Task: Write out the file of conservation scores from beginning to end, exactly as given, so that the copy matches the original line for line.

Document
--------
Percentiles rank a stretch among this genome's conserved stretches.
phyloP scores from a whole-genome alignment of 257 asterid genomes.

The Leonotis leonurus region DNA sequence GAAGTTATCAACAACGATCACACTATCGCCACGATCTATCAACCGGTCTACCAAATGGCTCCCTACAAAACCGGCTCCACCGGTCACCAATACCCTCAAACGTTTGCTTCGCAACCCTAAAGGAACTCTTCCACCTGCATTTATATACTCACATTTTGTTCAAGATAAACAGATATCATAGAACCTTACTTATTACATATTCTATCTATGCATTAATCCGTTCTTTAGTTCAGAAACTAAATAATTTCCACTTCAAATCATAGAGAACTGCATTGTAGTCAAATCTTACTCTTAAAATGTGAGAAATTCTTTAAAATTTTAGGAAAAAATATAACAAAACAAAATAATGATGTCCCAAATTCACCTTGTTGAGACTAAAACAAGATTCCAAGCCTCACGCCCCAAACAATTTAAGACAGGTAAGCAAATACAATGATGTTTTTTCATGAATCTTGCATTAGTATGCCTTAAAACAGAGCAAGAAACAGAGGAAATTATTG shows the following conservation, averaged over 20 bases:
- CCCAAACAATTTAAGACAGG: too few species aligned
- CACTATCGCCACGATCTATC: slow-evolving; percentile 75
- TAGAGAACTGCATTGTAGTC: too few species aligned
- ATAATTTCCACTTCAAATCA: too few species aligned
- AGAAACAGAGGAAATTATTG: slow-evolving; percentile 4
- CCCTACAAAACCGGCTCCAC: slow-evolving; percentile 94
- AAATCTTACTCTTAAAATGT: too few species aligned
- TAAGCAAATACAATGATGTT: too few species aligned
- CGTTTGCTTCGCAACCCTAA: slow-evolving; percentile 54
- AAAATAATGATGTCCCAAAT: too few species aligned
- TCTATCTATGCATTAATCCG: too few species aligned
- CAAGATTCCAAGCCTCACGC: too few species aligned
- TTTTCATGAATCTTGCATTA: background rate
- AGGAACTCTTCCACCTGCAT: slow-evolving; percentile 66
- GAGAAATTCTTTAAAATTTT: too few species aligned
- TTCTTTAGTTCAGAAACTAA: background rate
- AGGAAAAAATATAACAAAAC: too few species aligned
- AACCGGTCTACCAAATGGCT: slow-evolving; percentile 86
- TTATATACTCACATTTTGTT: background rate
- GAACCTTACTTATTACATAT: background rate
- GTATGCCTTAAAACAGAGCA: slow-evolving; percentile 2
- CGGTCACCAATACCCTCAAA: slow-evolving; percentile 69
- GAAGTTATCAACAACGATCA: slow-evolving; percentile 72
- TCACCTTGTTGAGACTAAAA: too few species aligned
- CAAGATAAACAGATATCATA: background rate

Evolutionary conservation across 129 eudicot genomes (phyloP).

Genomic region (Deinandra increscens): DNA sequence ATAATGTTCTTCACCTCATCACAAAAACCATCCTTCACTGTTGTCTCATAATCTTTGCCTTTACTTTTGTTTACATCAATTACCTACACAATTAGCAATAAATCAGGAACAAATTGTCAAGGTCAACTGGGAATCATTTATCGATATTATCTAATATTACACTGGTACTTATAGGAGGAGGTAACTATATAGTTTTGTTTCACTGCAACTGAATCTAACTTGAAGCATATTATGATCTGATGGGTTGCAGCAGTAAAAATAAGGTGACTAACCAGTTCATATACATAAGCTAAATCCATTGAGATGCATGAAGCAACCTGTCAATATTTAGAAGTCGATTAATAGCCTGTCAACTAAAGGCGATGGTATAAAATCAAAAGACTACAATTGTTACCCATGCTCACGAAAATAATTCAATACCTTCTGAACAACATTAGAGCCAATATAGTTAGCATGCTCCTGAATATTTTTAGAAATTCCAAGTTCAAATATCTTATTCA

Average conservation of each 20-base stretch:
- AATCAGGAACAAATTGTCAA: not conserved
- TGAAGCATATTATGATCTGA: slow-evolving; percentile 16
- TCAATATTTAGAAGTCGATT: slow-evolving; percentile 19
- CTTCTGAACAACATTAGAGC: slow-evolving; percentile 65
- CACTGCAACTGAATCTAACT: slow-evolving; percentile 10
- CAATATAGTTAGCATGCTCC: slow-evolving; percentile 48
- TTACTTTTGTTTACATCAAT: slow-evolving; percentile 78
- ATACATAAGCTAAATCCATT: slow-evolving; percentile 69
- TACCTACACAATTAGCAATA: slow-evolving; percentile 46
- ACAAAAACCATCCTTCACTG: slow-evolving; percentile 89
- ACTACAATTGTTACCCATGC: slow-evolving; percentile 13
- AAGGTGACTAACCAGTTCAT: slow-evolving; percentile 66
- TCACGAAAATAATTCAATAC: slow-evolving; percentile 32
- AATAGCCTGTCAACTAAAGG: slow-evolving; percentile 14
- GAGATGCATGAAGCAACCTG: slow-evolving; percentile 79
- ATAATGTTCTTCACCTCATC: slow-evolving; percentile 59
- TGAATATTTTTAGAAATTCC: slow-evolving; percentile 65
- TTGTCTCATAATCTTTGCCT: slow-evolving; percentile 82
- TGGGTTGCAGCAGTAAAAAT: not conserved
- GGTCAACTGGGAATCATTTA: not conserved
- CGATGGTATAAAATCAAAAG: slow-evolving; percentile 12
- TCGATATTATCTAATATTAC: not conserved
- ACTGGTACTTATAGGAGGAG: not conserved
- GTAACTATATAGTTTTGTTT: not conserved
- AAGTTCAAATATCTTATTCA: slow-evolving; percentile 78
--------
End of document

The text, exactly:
Percentiles rank a stretch among this genome's conserved stretches.
phyloP scores from a whole-genome alignment of 257 asterid genomes.

The Leonotis leonurus region DNA sequence GAAGTTATCAACAACGATCACACTATCGCCACGATCTATCAACCGGTCTACCAAATGGCTCCCTACAAAACCGGCTCCACCGGTCACCAATACCCTCAAACGTTTGCTTCGCAACCCTAAAGGAACTCTTCCACCTGCATTTATATACTCACATTTTGTTCAAGATAAACAGATATCATAGAACCTTACTTATTACATATTCTATCTATGCATTAATCCGTTCTTTAGTTCAGAAACTAAATAATTTCCACTTCAAATCATAGAGAACTGCATTGTAGTCAAATCTTACTCTTAAAATGTGAGAAATTCTTTAAAATTTTAGGAAAAAATATAACAAAACAAAATAATGATGTCCCAAATTCACCTTGTTGAGACTAAAACAAGATTCCAAGCCTCACGCCCCAAACAATTTAAGACAGGTAAGCAAATACAATGATGTTTTTTCATGAATCTTGCATTAGTATGCCTTAAAACAGAGCAAGAAACAGAGGAAATTATTG shows the following conservation, averaged over 20 bases:
- CCCAAACAATTTAAGACAGG: too few species aligned
- CACTATCGCCACGATCTATC: slow-evolving; percentile 75
- TAGAGAACTGCATTGTAGTC: too few species aligned
- ATAATTTCCACTTCAAATCA: too few species aligned
- AGAAACAGAGGAAATTATTG: slow-evolving; percentile 4
- CCCTACAAAACCGGCTCCAC: slow-evolving; percentile 94
- AAATCTTACTCTTAAAATGT: too few species aligned
- TAAGCAAATACAATGATGTT: too few species aligned
- CGTTTGCTTCGCAACCCTAA: slow-evolving; percentile 54
- AAAATAATGATGTCCCAAAT: too few species aligned
- TCTATCTATGCATTAATCCG: too few species aligned
- CAAGATTCCAAGCCTCACGC: too few species aligned
- TTTTCATGAATCTTGCATTA: background rate
- AGGAACTCTTCCACCTGCAT: slow-evolving; percentile 66
- GAGAAATTCTTTAAAATTTT: too few species aligned
- TTCTTTAGTTCAGAAACTAA: background rate
- AGGAAAAAATATAACAAAAC: too few species aligned
- AACCGGTCTACCAAATGGCT: slow-evolving; percentile 86
- TTATATACTCACATTTTGTT: background rate
- GAACCTTACTTATTACATAT: background rate
- GTATGCCTTAAAACAGAGCA: slow-evolving; percentile 2
- CGGTCACCAATACCCTCAAA: slow-evolving; percentile 69
- GAAGTTATCAACAACGATCA: slow-evolving; percentile 72
- TCACCTTGTTGAGACTAAAA: too few species aligned
- CAAGATAAACAGATATCATA: background rate

Evolutionary conservation across 129 eudicot genomes (phyloP).

Genomic region (Deinandra increscens): DNA sequence ATAATGTTCTTCACCTCATCACAAAAACCATCCTTCACTGTTGTCTCATAATCTTTGCCTTTACTTTTGTTTACATCAATTACCTACACAATTAGCAATAAATCAGGAACAAATTGTCAAGGTCAACTGGGAATCATTTATCGATATTATCTAATATTACACTGGTACTTATAGGAGGAGGTAACTATATAGTTTTGTTTCACTGCAACTGAATCTAACTTGAAGCATATTATGATCTGATGGGTTGCAGCAGTAAAAATAAGGTGACTAACCAGTTCATATACATAAGCTAAATCCATTGAGATGCATGAAGCAACCTGTCAATATTTAGAAGTCGATTAATAGCCTGTCAACTAAAGGCGATGGTATAAAATCAAAAGACTACAATTGTTACCCATGCTCACGAAAATAATTCAATACCTTCTGAACAACATTAGAGCCAATATAGTTAGCATGCTCCTGAATATTTTTAGAAATTCCAAGTTCAAATATCTTATTCA

Average conservation of each 20-base stretch:
- AATCAGGAACAAATTGTCAA: not conserved
- TGAAGCATATTATGATCTGA: slow-evolving; percentile 16
- TCAATATTTAGAAGTCGATT: slow-evolving; percentile 19
- CTTCTGAACAACATTAGAGC: slow-evolving; percentile 65
- CACTGCAACTGAATCTAACT: slow-evolving; percentile 10
- CAATATAGTTAGCATGCTCC: slow-evolving; percentile 48
- TTACTTTTGTTTACATCAAT: slow-evolving; percentile 78
- ATACATAAGCTAAATCCATT: slow-evolving; percentile 69
- TACCTACACAATTAGCAATA: slow-evolving; percentile 46
- ACAAAAACCATCCTTCACTG: slow-evolving; percentile 89
- ACTACAATTGTTACCCATGC: slow-evolving; percentile 13
- AAGGTGACTAACCAGTTCAT: slow-evolving; percentile 66
- TCACGAAAATAATTCAATAC: slow-evolving; percentile 32
- AATAGCCTGTCAACTAAAGG: slow-evolving; percentile 14
- GAGATGCATGAAGCAACCTG: slow-evolving; percentile 79
- ATAATGTTCTTCACCTCATC: slow-evolving; percentile 59
- TGAATATTTTTAGAAATTCC: slow-evolving; percentile 65
- TTGTCTCATAATCTTTGCCT: slow-evolving; percentile 82
- TGGGTTGCAGCAGTAAAAAT: not conserved
- GGTCAACTGGGAATCATTTA: not conserved
- CGATGGTATAAAATCAAAAG: slow-evolving; percentile 12
- TCGATATTATCTAATATTAC: not conserved
- ACTGGTACTTATAGGAGGAG: not conserved
- GTAACTATATAGTTTTGTTT: not conserved
- AAGTTCAAATATCTTATTCA: slow-evolving; percentile 78